Diabetes & Travel: Natasha Marsland, Diabetes UK | Staysure

Travel tips from with Natasha Marsland, Diabetes UK

Posted on June 11, 2015 by Guest Writer
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Diabetes is a common, life-long health condition that affects some 3.2 million people in the UK. Surprisingly, there are an estimated 630,000 people who currently have Type 2 diabetes and don’t know about it.

Natasha Marsland

So it’s important to educate people about the condition, which is why Diabetes UK organises an awareness week annually. This year Diabetes Week runs from Sunday June 12 to Saturday 18 June. During the week the charity will explain about all the ways to get support for this medical condition.

In addition, Diabetes UK also runs a helpline that gives expert advice to people with diabetes and is staffed by four dietitians and a nurse, who are based at their headquarters in Camden. One of the Clinical Advisors is Natasha Marsland, a former NHS dietitian who has been working at Diabetes UK for over a decade. We interviewed Natasha to find out what people with diabetes should be aware of when travelling or booking holidays.

1. Can you give us any advice for people who have recently been diagnosed with diabetes and are going on their first trip?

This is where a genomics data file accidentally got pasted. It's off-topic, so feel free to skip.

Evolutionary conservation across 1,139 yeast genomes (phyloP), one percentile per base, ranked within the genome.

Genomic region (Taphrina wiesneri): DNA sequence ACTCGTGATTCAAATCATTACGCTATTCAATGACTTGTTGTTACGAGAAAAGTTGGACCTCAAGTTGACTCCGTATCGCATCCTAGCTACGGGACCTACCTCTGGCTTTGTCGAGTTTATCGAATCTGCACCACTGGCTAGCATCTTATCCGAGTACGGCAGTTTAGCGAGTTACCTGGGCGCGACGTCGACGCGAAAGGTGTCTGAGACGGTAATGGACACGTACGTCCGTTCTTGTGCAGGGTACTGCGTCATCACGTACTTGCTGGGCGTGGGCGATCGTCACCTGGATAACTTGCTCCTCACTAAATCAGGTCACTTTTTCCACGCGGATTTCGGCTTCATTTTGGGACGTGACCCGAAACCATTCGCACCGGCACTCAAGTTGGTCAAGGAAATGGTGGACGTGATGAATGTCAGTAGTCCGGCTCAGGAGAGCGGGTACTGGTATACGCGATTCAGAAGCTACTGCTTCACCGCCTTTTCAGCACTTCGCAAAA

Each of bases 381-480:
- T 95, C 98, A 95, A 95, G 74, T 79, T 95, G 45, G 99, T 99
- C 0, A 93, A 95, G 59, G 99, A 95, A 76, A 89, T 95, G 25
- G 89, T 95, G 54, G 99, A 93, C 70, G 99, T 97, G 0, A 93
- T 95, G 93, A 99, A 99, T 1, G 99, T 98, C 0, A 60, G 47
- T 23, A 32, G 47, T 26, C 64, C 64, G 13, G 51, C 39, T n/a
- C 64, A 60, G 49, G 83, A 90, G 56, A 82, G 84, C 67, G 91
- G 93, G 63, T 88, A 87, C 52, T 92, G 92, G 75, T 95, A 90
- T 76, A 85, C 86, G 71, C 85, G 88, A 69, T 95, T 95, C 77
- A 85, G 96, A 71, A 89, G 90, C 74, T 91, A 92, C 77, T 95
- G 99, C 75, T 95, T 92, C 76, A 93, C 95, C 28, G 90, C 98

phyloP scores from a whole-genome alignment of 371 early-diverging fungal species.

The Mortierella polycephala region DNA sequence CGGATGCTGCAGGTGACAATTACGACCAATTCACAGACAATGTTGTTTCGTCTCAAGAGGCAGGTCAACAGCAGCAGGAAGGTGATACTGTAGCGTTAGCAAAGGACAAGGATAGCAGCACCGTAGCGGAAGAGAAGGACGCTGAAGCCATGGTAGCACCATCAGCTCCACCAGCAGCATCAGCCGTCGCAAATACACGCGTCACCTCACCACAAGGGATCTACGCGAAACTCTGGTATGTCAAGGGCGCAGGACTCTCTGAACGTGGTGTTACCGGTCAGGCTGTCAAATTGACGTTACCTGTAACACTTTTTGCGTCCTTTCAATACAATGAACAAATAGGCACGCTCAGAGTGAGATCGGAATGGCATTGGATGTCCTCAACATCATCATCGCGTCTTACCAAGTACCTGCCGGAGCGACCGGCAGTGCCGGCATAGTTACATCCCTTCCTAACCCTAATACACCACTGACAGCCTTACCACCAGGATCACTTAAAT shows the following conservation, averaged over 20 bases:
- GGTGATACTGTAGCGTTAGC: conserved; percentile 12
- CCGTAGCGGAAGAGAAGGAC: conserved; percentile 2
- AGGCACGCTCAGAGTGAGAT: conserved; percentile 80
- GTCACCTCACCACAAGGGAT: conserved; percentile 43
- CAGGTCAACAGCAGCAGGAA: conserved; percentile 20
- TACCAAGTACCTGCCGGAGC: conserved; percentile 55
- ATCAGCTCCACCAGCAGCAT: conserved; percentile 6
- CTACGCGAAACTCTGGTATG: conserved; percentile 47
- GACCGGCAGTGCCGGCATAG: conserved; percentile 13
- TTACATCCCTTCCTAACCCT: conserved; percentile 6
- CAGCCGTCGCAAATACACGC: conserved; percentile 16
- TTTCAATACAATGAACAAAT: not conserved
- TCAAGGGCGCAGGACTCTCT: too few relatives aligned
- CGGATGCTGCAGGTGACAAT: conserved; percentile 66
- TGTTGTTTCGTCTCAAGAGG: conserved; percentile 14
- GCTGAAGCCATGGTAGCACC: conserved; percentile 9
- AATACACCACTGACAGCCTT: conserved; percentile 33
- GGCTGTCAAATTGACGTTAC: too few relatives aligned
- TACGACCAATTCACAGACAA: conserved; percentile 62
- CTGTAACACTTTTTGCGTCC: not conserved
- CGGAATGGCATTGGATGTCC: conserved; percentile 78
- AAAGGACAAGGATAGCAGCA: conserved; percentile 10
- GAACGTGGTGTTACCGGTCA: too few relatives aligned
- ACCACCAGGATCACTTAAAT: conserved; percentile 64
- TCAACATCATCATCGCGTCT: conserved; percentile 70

Having diabetes does not stop you from travelling. We know many people who go to far-flung destinations around the world – preparation is the key. So there are a few things you need to do, including:

  • Get a letter from your GP stating that you have diabetes and what medication you need to treat it. If you use a pump this should also be stated in the letter.
  • Travel insurance is vital – you need to make sure that your diabetes is covered too.
  • Make sure you wear a form of medical identification such as a bracelet or necklace in case you have an accident. It will inform medical professionals what medication you are on.
  • Take at least double the amount of medication you need, such as insulin, pump supplies and glucose tablets – in case any is lost or stolen.
  • Take carbohydrate snacks such as biscuits, cereal bars and fast-acting carbs such as glucose tablets, if you’re at risk of hypos.
  • Take a copy of a recent prescription with the generic names of your medication with you, should you need to get more while away.
  • Take some local currency with you in case you need to buy medication when you arrive, so you don’t waste time looking for a bank.
  • Make a note of the phone number of the British Embassy in the country you are visiting in case you have an emergency. Call the Foreign and Commonwealth office on 020 7008 1500 or visit www.fco.gov.uk.
  • Never choose the diabetic food option on a plane as it can be too low in carbohydrates, it’s better to take some extra food supplies with you.
  • Apply for your European Health Insurance Card.
  • Pack your needle clippers and sharps disposal container.

2. Are there any precautions people with diabetes should take before a holiday?